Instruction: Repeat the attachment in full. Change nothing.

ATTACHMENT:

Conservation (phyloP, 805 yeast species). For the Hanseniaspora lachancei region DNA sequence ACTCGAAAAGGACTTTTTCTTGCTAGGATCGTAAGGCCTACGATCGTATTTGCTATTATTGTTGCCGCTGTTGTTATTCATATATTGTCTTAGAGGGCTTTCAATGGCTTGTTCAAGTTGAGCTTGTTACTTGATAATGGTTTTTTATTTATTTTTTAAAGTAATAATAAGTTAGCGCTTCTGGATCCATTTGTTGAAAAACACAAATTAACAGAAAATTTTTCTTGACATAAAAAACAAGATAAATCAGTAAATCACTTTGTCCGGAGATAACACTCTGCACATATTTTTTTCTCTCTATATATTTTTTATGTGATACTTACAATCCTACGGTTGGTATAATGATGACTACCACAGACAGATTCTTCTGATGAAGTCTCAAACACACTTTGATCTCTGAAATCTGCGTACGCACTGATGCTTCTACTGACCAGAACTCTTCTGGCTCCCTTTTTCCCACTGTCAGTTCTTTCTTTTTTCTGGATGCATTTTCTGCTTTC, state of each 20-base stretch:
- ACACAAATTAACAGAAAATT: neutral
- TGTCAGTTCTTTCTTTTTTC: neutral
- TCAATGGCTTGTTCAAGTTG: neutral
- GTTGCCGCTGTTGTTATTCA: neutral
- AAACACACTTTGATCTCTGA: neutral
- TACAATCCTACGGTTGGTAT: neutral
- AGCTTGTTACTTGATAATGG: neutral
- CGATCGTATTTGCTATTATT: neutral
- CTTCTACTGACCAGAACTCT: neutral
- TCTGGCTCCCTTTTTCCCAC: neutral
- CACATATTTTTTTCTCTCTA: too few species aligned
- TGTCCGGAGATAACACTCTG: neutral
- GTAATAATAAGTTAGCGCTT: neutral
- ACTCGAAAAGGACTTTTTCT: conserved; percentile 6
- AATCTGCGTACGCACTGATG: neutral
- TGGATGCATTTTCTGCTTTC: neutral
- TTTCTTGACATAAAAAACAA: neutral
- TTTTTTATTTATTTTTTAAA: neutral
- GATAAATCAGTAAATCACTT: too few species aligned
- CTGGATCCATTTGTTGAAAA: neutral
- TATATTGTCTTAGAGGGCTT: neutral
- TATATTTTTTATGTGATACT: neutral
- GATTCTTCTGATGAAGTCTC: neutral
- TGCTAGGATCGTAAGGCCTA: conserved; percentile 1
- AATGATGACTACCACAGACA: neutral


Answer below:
Conservation (phyloP, 805 yeast species). For the Hanseniaspora lachancei region DNA sequence ACTCGAAAAGGACTTTTTCTTGCTAGGATCGTAAGGCCTACGATCGTATTTGCTATTATTGTTGCCGCTGTTGTTATTCATATATTGTCTTAGAGGGCTTTCAATGGCTTGTTCAAGTTGAGCTTGTTACTTGATAATGGTTTTTTATTTATTTTTTAAAGTAATAATAAGTTAGCGCTTCTGGATCCATTTGTTGAAAAACACAAATTAACAGAAAATTTTTCTTGACATAAAAAACAAGATAAATCAGTAAATCACTTTGTCCGGAGATAACACTCTGCACATATTTTTTTCTCTCTATATATTTTTTATGTGATACTTACAATCCTACGGTTGGTATAATGATGACTACCACAGACAGATTCTTCTGATGAAGTCTCAAACACACTTTGATCTCTGAAATCTGCGTACGCACTGATGCTTCTACTGACCAGAACTCTTCTGGCTCCCTTTTTCCCACTGTCAGTTCTTTCTTTTTTCTGGATGCATTTTCTGCTTTC, state of each 20-base stretch:
- ACACAAATTAACAGAAAATT: neutral
- TGTCAGTTCTTTCTTTTTTC: neutral
- TCAATGGCTTGTTCAAGTTG: neutral
- GTTGCCGCTGTTGTTATTCA: neutral
- AAACACACTTTGATCTCTGA: neutral
- TACAATCCTACGGTTGGTAT: neutral
- AGCTTGTTACTTGATAATGG: neutral
- CGATCGTATTTGCTATTATT: neutral
- CTTCTACTGACCAGAACTCT: neutral
- TCTGGCTCCCTTTTTCCCAC: neutral
- CACATATTTTTTTCTCTCTA: too few species aligned
- TGTCCGGAGATAACACTCTG: neutral
- GTAATAATAAGTTAGCGCTT: neutral
- ACTCGAAAAGGACTTTTTCT: conserved; percentile 6
- AATCTGCGTACGCACTGATG: neutral
- TGGATGCATTTTCTGCTTTC: neutral
- TTTCTTGACATAAAAAACAA: neutral
- TTTTTTATTTATTTTTTAAA: neutral
- GATAAATCAGTAAATCACTT: too few species aligned
- CTGGATCCATTTGTTGAAAA: neutral
- TATATTGTCTTAGAGGGCTT: neutral
- TATATTTTTTATGTGATACT: neutral
- GATTCTTCTGATGAAGTCTC: neutral
- TGCTAGGATCGTAAGGCCTA: conserved; percentile 1
- AATGATGACTACCACAGACA: neutral